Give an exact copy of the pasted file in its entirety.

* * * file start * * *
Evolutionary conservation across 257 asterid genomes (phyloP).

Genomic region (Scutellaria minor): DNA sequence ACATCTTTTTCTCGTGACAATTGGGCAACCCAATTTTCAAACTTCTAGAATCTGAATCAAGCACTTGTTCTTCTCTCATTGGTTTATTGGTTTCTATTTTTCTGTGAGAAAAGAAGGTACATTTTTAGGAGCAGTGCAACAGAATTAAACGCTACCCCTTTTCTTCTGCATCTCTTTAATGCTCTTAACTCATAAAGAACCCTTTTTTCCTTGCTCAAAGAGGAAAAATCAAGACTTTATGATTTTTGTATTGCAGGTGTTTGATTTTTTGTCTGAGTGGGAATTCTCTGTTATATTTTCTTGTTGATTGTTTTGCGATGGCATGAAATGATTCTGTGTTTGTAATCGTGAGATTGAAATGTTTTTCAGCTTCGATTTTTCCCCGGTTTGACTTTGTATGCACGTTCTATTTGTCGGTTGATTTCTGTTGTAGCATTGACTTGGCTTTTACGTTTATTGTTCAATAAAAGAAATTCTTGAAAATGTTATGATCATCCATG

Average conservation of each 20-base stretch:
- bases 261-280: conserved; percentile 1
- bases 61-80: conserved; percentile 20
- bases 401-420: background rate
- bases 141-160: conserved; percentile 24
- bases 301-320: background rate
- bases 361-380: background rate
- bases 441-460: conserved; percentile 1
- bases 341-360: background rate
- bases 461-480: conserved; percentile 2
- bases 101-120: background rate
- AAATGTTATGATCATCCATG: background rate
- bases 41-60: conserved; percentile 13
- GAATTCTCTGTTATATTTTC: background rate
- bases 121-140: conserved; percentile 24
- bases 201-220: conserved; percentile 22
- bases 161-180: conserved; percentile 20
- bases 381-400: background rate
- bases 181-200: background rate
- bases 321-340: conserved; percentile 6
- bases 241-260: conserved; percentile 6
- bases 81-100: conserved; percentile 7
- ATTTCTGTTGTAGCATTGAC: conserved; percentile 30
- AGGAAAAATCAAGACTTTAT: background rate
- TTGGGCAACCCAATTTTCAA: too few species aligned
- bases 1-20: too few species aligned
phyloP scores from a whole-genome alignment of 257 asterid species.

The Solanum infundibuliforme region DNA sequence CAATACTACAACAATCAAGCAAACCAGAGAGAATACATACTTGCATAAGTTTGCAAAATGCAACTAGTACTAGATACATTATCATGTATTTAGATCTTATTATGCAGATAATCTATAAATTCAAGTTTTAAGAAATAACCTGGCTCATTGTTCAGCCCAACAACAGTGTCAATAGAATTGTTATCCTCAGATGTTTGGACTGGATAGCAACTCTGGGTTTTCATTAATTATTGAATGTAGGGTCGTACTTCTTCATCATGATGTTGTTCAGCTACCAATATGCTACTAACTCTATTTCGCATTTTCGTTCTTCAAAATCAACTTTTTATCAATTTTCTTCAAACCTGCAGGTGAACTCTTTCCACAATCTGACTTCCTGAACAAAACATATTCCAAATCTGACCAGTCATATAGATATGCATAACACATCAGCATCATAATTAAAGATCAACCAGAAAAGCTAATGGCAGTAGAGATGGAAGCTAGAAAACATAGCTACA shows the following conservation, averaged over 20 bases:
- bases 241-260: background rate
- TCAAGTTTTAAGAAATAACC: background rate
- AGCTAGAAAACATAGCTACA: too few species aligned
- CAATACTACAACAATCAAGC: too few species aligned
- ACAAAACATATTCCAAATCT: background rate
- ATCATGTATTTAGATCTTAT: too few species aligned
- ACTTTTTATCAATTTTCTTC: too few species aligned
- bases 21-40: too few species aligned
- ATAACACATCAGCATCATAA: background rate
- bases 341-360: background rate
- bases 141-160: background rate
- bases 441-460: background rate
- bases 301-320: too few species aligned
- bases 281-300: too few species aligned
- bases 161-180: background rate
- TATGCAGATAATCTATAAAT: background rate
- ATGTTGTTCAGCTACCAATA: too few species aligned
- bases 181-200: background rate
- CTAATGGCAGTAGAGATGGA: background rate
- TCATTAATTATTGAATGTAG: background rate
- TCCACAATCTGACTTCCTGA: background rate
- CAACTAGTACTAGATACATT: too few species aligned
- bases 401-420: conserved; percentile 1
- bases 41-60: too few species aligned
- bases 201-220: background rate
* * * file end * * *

Evolutionary conservation across 257 asterid genomes (phyloP).

Genomic region (Scutellaria minor): DNA sequence ACATCTTTTTCTCGTGACAATTGGGCAACCCAATTTTCAAACTTCTAGAATCTGAATCAAGCACTTGTTCTTCTCTCATTGGTTTATTGGTTTCTATTTTTCTGTGAGAAAAGAAGGTACATTTTTAGGAGCAGTGCAACAGAATTAAACGCTACCCCTTTTCTTCTGCATCTCTTTAATGCTCTTAACTCATAAAGAACCCTTTTTTCCTTGCTCAAAGAGGAAAAATCAAGACTTTATGATTTTTGTATTGCAGGTGTTTGATTTTTTGTCTGAGTGGGAATTCTCTGTTATATTTTCTTGTTGATTGTTTTGCGATGGCATGAAATGATTCTGTGTTTGTAATCGTGAGATTGAAATGTTTTTCAGCTTCGATTTTTCCCCGGTTTGACTTTGTATGCACGTTCTATTTGTCGGTTGATTTCTGTTGTAGCATTGACTTGGCTTTTACGTTTATTGTTCAATAAAAGAAATTCTTGAAAATGTTATGATCATCCATG

Average conservation of each 20-base stretch:
- bases 261-280: conserved; percentile 1
- bases 61-80: conserved; percentile 20
- bases 401-420: background rate
- bases 141-160: conserved; percentile 24
- bases 301-320: background rate
- bases 361-380: background rate
- bases 441-460: conserved; percentile 1
- bases 341-360: background rate
- bases 461-480: conserved; percentile 2
- bases 101-120: background rate
- AAATGTTATGATCATCCATG: background rate
- bases 41-60: conserved; percentile 13
- GAATTCTCTGTTATATTTTC: background rate
- bases 121-140: conserved; percentile 24
- bases 201-220: conserved; percentile 22
- bases 161-180: conserved; percentile 20
- bases 381-400: background rate
- bases 181-200: background rate
- bases 321-340: conserved; percentile 6
- bases 241-260: conserved; percentile 6
- bases 81-100: conserved; percentile 7
- ATTTCTGTTGTAGCATTGAC: conserved; percentile 30
- AGGAAAAATCAAGACTTTAT: background rate
- TTGGGCAACCCAATTTTCAA: too few species aligned
- bases 1-20: too few species aligned
phyloP scores from a whole-genome alignment of 257 asterid species.

The Solanum infundibuliforme region DNA sequence CAATACTACAACAATCAAGCAAACCAGAGAGAATACATACTTGCATAAGTTTGCAAAATGCAACTAGTACTAGATACATTATCATGTATTTAGATCTTATTATGCAGATAATCTATAAATTCAAGTTTTAAGAAATAACCTGGCTCATTGTTCAGCCCAACAACAGTGTCAATAGAATTGTTATCCTCAGATGTTTGGACTGGATAGCAACTCTGGGTTTTCATTAATTATTGAATGTAGGGTCGTACTTCTTCATCATGATGTTGTTCAGCTACCAATATGCTACTAACTCTATTTCGCATTTTCGTTCTTCAAAATCAACTTTTTATCAATTTTCTTCAAACCTGCAGGTGAACTCTTTCCACAATCTGACTTCCTGAACAAAACATATTCCAAATCTGACCAGTCATATAGATATGCATAACACATCAGCATCATAATTAAAGATCAACCAGAAAAGCTAATGGCAGTAGAGATGGAAGCTAGAAAACATAGCTACA shows the following conservation, averaged over 20 bases:
- bases 241-260: background rate
- TCAAGTTTTAAGAAATAACC: background rate
- AGCTAGAAAACATAGCTACA: too few species aligned
- CAATACTACAACAATCAAGC: too few species aligned
- ACAAAACATATTCCAAATCT: background rate
- ATCATGTATTTAGATCTTAT: too few species aligned
- ACTTTTTATCAATTTTCTTC: too few species aligned
- bases 21-40: too few species aligned
- ATAACACATCAGCATCATAA: background rate
- bases 341-360: background rate
- bases 141-160: background rate
- bases 441-460: background rate
- bases 301-320: too few species aligned
- bases 281-300: too few species aligned
- bases 161-180: background rate
- TATGCAGATAATCTATAAAT: background rate
- ATGTTGTTCAGCTACCAATA: too few species aligned
- bases 181-200: background rate
- CTAATGGCAGTAGAGATGGA: background rate
- TCATTAATTATTGAATGTAG: background rate
- TCCACAATCTGACTTCCTGA: background rate
- CAACTAGTACTAGATACATT: too few species aligned
- bases 401-420: conserved; percentile 1
- bases 41-60: too few species aligned
- bases 201-220: background rate